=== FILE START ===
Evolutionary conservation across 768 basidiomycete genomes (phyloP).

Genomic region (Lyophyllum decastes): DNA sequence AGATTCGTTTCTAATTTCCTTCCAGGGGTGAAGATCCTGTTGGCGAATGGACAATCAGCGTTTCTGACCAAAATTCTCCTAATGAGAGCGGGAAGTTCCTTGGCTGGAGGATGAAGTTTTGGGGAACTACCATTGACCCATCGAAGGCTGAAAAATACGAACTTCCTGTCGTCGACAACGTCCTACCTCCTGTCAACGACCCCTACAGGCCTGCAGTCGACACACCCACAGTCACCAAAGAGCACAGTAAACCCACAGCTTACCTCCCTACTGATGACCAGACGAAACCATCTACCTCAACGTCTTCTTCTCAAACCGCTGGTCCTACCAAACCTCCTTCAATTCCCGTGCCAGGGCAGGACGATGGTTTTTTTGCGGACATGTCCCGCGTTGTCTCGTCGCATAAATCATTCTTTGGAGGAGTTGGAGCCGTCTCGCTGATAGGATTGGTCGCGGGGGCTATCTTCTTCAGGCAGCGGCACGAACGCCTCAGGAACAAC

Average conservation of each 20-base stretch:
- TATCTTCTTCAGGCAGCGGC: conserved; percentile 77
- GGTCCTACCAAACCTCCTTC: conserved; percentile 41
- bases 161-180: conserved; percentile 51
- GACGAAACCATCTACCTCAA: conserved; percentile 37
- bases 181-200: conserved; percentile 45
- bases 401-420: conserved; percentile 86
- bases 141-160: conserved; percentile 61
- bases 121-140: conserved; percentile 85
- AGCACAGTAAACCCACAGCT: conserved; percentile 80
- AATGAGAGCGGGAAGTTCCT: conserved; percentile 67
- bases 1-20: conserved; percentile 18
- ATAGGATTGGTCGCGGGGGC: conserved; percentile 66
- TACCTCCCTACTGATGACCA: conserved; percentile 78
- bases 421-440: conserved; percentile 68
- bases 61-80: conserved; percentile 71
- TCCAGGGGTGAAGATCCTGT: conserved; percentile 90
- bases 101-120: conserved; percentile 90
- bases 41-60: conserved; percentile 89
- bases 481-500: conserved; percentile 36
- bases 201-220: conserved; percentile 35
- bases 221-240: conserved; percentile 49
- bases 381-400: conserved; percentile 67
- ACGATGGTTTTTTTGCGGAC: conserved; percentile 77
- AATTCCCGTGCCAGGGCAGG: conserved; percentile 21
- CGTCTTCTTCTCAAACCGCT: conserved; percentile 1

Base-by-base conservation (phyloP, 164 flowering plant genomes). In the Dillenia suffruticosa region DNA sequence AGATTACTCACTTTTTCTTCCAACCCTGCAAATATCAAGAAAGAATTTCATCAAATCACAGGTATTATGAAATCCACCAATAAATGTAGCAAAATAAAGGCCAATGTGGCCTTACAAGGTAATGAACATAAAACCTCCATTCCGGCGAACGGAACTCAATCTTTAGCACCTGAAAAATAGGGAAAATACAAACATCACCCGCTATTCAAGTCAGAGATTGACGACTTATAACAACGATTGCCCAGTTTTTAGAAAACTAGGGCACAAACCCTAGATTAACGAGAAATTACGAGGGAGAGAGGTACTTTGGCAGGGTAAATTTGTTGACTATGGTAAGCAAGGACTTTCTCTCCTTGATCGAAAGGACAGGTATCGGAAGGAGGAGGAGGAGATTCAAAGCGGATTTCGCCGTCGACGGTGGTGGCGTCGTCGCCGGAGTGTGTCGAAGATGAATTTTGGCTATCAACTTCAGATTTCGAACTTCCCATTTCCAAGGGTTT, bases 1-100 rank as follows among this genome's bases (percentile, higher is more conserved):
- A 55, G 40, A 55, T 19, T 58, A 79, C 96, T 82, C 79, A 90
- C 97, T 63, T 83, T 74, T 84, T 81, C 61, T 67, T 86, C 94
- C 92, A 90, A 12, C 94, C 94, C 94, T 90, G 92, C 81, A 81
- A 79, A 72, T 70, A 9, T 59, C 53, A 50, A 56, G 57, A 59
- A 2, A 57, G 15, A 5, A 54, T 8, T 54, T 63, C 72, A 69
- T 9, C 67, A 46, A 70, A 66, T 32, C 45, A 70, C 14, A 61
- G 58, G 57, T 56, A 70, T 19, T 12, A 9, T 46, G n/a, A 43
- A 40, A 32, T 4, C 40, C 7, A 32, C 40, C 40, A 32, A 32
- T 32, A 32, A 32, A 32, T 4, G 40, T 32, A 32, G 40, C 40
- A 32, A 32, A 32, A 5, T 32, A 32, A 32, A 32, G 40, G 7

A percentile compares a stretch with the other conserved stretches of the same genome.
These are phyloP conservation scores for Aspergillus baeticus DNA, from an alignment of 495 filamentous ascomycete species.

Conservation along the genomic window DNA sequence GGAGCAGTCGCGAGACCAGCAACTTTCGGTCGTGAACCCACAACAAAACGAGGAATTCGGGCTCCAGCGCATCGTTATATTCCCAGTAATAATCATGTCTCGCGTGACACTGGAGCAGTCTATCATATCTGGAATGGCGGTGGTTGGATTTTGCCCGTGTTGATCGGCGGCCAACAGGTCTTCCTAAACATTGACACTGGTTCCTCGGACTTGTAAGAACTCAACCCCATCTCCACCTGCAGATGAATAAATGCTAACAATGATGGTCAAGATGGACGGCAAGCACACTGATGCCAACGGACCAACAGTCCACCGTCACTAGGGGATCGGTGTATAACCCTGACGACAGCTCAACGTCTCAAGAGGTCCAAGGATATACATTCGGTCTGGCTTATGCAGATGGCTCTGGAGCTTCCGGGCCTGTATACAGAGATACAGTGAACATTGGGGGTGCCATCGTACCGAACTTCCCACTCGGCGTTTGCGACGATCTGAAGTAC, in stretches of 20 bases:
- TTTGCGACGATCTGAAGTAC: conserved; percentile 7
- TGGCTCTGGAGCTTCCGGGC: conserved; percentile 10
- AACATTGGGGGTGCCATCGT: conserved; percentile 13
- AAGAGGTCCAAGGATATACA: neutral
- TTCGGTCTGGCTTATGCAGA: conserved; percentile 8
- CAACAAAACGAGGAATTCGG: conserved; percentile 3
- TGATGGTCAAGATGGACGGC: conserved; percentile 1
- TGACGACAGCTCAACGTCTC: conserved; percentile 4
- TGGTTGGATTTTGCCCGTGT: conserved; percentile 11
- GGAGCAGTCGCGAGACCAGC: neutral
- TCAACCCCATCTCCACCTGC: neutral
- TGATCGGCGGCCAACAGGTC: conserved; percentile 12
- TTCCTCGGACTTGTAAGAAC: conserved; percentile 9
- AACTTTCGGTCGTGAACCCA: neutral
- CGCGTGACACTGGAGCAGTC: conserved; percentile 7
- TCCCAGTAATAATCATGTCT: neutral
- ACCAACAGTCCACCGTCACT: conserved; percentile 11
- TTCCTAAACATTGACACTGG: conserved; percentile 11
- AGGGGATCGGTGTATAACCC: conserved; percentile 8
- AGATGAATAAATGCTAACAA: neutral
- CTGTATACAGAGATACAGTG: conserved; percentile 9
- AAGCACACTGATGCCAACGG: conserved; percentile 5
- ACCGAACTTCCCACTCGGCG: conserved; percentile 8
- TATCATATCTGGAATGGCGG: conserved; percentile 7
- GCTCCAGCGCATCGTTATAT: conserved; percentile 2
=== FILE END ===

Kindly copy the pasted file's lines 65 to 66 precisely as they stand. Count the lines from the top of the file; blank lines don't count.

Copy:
- ACCGAACTTCCCACTCGGCG: conserved; percentile 8
- TATCATATCTGGAATGGCGG: conserved; percentile 7